When I learnt about WoW! News, I was keen to share it with you. Providing young people with opportunities to access age appropriate and balanced news is so important – WoW! News offers a platform to engage children with current affairs in a more positive and solution focused manner. It’s an invaluable tool that has been a success with children, parents and educators. Founders Catherine and Alastair tell us more…
What is WoW! News
WoW! News is the first media venture to bring solutions journalism to the very youngest consumers of news, children as young as 7 or 8.
Using texts, pictures, podcasts and video, WoW! presents news about the problems the world faces, from the climate and pollution to conflict and social exclusion, but from the point of view of people looking for, and finding, solutions to them.
Providing free articles and podcasts online, in English and in French, since 2019, WoW! News launched a quarterly illustrated magazine in late 2020 and will soon launch a subscription smartphone app that combines solutions news with a shared experience for parents and children around exploration of major news topics.
Why did you start it?
We came to a realisation that the news offered a negative picture of the state of the world. Journalists see their role as highlighting problems that society needs to address. However, the technological and economic disruption of the media in the past 20 years has increased that negative bias (bad news scores more clicks) and, due to the pervasiveness of 24-hour news, increased its impact on news consumers. Among those impacts is a tendency for some people to turn away their attention altogether and for others to experience a sense of despair and impotence in the face of a perceived accumulation of problems. As a journalist, Alastair showed people the problems in the hope they would act to fix them. But he realised that if you only talk about the problems, you may undermine people’s energy and will to take action. It is vital, therefore, to show people that there is some hope of solving problems at the same time as they are discovering problems. Hope is essential for action.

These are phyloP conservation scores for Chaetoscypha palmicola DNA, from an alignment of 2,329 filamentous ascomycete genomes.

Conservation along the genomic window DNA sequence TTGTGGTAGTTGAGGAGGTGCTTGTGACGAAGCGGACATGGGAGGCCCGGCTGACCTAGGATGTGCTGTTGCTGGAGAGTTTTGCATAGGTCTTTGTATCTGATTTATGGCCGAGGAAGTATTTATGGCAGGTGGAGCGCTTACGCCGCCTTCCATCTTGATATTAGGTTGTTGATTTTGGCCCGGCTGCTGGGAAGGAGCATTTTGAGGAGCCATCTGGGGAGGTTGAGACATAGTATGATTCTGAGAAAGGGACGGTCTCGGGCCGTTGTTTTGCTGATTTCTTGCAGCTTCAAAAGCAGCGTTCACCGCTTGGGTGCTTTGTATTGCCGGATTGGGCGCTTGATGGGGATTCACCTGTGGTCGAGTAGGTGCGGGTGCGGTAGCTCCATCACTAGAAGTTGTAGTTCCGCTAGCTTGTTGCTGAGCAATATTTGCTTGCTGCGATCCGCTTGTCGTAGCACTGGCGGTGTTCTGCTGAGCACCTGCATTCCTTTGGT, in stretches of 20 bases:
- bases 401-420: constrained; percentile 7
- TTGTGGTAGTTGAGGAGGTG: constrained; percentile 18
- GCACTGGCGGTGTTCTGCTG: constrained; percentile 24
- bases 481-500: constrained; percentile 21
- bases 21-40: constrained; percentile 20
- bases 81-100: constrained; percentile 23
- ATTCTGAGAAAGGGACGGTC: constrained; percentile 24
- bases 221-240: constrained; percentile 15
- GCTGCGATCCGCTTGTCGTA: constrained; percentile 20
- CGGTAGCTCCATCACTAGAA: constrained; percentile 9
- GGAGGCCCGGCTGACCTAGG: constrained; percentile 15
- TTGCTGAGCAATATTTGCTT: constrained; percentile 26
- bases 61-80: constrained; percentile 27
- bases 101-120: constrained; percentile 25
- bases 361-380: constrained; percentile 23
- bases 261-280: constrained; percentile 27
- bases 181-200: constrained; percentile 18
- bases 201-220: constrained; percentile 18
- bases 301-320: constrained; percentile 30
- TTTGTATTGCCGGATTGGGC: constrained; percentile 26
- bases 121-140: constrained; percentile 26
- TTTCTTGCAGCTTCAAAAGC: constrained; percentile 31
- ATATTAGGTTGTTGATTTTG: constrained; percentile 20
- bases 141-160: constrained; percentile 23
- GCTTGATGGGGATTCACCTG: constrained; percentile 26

This is the basis of solutions journalism, or constructive journalism, which has been taken up by a number of adult media.
Catherine’s realisation was that she had transformed from an avid news consumer, when she worked in financial markets, to someone who had turned away from news because it was getting her down. She was also interested in how children develop and realised that this kind of negative impact of the media was having a particular impact on children. Without adult filters to question the picture of the world they draw from the media, children were prone to have a particular gloomy outlook.
Speaking to children and parents in the preteen age group, we discovered many instances of children feeling worried or anxious about the future, notably about climate change but also political conflicts. At an age when they should be starting to explore the world around them, some children were fearful of what it holds – this despite the fact that there is plenty of evidence that the world is actually getting a lot better for most people [see the work of Hans Rosling, of Factfulness fame].